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Pain Science Education

Pain Science Education discusses the treatment of persistent pain. Learn how to use the brain, body, mind, and behavior to reduce pain and improve physical and mental well-being. This podcast offers free training for physical therapists, healthcare professionals, and people with pain. Dr. Joe Tatta is a physical therapist, educator, author, and pain researcher. He is known for his contribution to integrative pain care and for championing the safe and effective treatment of chronic pain. With over 20 years of clinical expertise, Dr. Joe is dedicated to converting cutting-edge pain science into actionable therapeutic practices. An advocate for a biopsychosocial approach, Dr. Joe developed PRISM: Pain Recovery and Integrative Systems Model, a cognitive-behavioral approach that promotes resilience, growth, and recovery. Pain Science Education invites listeners to explore a wide array of subjects including pain education, pain neuroscience, physical therapy, physiotherapy, pain psychology, wellness, and continuing education. Episodes feature interviews with leading experts, offering a deep dive into the pivotal topics shaping the field of pain management. The insights shared here aim to propel the practice of physical therapy to the forefront of primary pain management. Dr. Joe Tatta is committed to guiding therapists and healthcare providers through the complexities of pain, equipping them with the knowledge to deliver non-pharmacologic and non-invasive approaches to chronic pain. With Dr. Joe's guidance, listeners will uncover the potential of physical therapists as pivotal figures in pain management, understand the importance of health behavior change, and learn how to use integrative and lifestyle medicine in practice. Join the Pain Science Education podcast to transform your clinical approach, enrich your professional toolkit, and participate in the revolution of pain management. Each episode promises to take you one step closer to learning about pain, becoming a leader in delivering exceptional, innovative care to those suffering with pain, and ultimately improving lives across the globe.
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Now displaying: September, 2018
Sep 27, 2018

Self-compassion is a tool that you can use to improve your well-being, your self-confidence, and your resilience. It’s one that we need to pay a lot more attention to in the world of pain care. What's interesting about self-compassion is that oftentimes it's easy for us to be compassionate towards others, but applying the same kindness to ourselves can be a real challenge. Moral development specialist and co-author of the book called The Mindful Self-Compassion Workbook, Dr. Kristin Neff, conducts research on self-compassion, a central construct in Buddhist psychology and one that had yet to be examined empirically. In addition to her pioneering research into self-compassion, she has developed an eight-week program to teach self-compassion skills. Dr. Neff discusses why self-compassion in pain care is important, not only for those living with chronic pain, but also for the practitioners who treat pain every day in the clinic.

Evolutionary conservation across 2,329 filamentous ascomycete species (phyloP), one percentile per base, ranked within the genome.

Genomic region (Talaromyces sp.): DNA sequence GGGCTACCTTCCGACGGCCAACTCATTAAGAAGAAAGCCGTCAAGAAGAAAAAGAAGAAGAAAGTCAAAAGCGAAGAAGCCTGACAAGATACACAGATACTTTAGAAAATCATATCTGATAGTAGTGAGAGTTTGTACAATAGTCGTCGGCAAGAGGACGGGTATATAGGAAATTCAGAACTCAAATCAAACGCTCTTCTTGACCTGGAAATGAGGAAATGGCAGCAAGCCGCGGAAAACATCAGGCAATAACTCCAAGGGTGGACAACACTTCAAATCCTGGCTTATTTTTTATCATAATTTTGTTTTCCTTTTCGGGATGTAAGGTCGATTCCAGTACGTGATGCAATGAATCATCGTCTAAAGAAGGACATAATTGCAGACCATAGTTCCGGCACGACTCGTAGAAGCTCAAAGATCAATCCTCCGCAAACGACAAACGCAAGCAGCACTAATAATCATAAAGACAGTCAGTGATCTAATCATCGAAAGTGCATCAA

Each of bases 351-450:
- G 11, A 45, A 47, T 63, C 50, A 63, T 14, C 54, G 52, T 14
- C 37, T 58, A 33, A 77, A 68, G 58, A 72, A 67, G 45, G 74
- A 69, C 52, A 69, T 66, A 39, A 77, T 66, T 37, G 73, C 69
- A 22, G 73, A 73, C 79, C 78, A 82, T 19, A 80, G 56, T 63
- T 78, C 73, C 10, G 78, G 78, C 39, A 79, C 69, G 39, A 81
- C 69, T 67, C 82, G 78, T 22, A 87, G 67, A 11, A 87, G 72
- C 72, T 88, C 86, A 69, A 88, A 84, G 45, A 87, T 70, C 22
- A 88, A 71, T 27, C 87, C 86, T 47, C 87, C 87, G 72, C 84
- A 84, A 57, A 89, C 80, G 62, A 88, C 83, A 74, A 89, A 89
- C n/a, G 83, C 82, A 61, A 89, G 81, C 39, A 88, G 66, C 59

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Sep 20, 2018

Tackling about an interesting topic that does not often receive enough attention in the world of chronic pain management, Roshi Joan Halifax talks about the intersection of compassion and empathy in chronic pain care. She is the founder and head teacher of the Upaya Institute and Zen Center, and a pioneer in the field of end-of-life care. Growing up as a sick kid, her journey began by being surrounded with people who are in pain and fighting cancer. This gave her the opportunity to talk with caregivers, doctors, nurses, physical therapists, counselors, and psychotherapists. Expanding her knowledge, she has come to learn about opening the landscape of the best of our human qualities as we serve others. At the heart of this is the value of compassion and empathy—circling around the topic of pathological altruism, Edge States, empathic distress, contemplative practice, and mindfulness.

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Sep 13, 2018

Pain goes beyond what we physically feel in our bodies. It reaches back into other aspects—from the mental to emotional. Take a deeper dive and explore the neuroscience of nociception and the perception of a painful stimulus with Dr. Tor Wager, director of the Cognitive and Affective Control Laboratory and Professor of Psychology and Neuroscience at the University of Colorado, Boulder. He talks about the factors that influence pain as well as the facts or myths about pain as a learned experience. Also learn where the experience of pain comes from and the functions it serves while tracing the relationship between emotion and pain. Find out why exposure to pain may be the fastest way to overcome and alleviate it.

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Sep 6, 2018

Traveling around Asia and in Tibet for a little bit, meditation expert Sean Fargo became fascinated by the simplicity of the life of Buddhist monks. Sean found a Dallas master who took him under his wing and taught him a lot of mindfulness exercises like mindfulness of walking, mindfulness of standing, and mindfulness of breathing. The combination of simplicity and difficulty and the Dallas master’s way of being was peaceful, radiant, and loving led Sean to think about devoting the rest of his life to cultivating this way of being in the world. Sean shares a brief overview of the four foundations of mindfulness, how to use mindfulness to deal with adversity or unpleasant feelings and experiences, and how to access or crack open the heart space and experience the full spectrum of human emotions which can help with both your pain and suffering.

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